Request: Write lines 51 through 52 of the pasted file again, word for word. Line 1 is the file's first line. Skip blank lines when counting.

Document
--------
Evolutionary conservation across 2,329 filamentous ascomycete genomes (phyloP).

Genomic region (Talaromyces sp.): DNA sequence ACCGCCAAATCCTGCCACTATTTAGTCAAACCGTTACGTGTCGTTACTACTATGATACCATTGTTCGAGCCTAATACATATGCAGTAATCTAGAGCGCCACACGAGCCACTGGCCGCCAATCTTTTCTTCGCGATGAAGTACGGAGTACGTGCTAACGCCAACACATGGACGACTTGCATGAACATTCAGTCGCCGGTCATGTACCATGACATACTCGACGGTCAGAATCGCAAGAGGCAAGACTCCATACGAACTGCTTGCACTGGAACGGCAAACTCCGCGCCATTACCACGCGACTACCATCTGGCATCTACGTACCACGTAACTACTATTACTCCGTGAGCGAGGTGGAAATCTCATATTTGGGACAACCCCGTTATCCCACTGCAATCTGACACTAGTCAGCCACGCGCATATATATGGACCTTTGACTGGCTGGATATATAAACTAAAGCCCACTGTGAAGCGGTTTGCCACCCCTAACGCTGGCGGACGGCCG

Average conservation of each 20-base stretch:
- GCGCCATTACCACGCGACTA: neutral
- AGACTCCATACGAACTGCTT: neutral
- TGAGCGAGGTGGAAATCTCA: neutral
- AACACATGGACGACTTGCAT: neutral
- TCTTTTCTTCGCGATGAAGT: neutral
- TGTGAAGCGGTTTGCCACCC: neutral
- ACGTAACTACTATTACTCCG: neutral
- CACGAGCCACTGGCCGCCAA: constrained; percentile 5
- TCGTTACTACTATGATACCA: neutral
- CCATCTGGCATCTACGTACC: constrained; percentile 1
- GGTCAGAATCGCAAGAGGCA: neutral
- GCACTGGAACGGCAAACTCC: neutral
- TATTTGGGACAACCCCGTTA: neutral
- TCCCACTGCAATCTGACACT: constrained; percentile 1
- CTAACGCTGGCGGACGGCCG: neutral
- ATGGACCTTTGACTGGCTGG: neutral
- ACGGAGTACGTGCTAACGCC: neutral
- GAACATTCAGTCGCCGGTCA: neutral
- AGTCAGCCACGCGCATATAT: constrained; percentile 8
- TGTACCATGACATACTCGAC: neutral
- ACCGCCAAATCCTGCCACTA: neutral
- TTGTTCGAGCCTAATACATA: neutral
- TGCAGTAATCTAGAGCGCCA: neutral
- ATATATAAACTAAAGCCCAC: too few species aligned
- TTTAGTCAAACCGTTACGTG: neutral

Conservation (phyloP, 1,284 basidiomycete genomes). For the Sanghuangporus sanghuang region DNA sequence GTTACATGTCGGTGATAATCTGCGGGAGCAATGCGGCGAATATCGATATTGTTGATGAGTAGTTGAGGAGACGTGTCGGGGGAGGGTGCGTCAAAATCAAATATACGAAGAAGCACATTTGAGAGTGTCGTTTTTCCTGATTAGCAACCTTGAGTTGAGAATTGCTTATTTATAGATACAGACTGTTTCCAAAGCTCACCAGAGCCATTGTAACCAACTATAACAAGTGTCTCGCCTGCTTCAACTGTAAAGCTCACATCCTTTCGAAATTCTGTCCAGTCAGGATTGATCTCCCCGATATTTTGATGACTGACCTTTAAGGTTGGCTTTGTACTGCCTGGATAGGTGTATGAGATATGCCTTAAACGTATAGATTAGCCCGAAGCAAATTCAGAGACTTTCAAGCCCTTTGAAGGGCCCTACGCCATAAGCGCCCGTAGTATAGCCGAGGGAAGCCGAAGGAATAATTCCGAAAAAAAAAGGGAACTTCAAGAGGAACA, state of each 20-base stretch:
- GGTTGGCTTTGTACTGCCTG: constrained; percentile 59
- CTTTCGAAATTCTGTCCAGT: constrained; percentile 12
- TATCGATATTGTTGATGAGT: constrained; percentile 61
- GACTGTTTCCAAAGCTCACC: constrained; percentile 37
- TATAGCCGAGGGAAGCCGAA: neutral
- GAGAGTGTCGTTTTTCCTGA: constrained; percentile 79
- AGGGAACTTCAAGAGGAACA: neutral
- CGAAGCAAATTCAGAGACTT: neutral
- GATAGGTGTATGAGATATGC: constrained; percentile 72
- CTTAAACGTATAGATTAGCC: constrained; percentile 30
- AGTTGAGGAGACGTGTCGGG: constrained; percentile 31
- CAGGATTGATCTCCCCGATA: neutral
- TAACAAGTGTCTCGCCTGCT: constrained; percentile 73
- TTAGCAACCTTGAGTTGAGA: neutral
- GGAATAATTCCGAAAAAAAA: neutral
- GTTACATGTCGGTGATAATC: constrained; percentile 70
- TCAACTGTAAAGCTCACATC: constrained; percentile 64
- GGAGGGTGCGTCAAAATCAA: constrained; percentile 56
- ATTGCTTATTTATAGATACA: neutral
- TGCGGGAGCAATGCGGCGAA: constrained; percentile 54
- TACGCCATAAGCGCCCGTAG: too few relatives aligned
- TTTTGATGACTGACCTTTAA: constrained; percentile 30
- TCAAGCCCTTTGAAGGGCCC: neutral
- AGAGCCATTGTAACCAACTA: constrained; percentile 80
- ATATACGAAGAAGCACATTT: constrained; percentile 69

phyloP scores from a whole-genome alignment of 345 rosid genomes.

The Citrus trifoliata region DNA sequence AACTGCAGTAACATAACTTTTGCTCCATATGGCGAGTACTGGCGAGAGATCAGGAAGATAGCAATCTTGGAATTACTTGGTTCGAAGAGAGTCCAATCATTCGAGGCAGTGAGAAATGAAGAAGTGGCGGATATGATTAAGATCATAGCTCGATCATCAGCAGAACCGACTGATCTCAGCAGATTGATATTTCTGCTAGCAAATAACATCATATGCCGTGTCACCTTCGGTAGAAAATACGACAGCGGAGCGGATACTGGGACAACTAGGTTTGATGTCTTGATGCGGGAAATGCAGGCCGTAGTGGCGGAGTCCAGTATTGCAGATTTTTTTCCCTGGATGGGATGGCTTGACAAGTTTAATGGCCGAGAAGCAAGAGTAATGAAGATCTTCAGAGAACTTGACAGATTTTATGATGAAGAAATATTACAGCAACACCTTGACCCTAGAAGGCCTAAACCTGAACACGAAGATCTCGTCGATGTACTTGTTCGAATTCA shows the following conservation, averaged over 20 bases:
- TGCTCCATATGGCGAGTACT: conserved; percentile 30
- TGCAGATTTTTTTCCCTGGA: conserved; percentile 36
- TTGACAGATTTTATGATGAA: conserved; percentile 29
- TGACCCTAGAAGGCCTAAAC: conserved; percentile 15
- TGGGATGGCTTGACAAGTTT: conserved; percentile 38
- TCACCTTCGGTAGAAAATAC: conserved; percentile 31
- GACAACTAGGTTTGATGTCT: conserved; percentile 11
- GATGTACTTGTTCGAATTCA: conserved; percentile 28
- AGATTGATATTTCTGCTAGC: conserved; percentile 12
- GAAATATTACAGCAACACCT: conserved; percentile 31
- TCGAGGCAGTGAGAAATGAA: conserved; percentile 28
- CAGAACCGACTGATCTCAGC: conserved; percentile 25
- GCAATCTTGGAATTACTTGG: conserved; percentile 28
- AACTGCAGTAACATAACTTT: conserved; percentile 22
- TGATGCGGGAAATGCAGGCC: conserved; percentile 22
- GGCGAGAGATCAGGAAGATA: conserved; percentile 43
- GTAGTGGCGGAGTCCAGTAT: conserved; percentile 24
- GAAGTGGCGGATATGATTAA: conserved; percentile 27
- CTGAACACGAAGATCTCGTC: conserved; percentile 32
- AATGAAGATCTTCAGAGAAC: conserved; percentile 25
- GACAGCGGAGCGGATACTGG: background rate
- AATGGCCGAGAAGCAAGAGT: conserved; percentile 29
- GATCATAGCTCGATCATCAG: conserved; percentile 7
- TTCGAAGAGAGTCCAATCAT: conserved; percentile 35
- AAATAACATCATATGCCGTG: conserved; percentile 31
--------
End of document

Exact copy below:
- TTTTGATGACTGACCTTTAA: constrained; percentile 30
- TCAAGCCCTTTGAAGGGCCC: neutral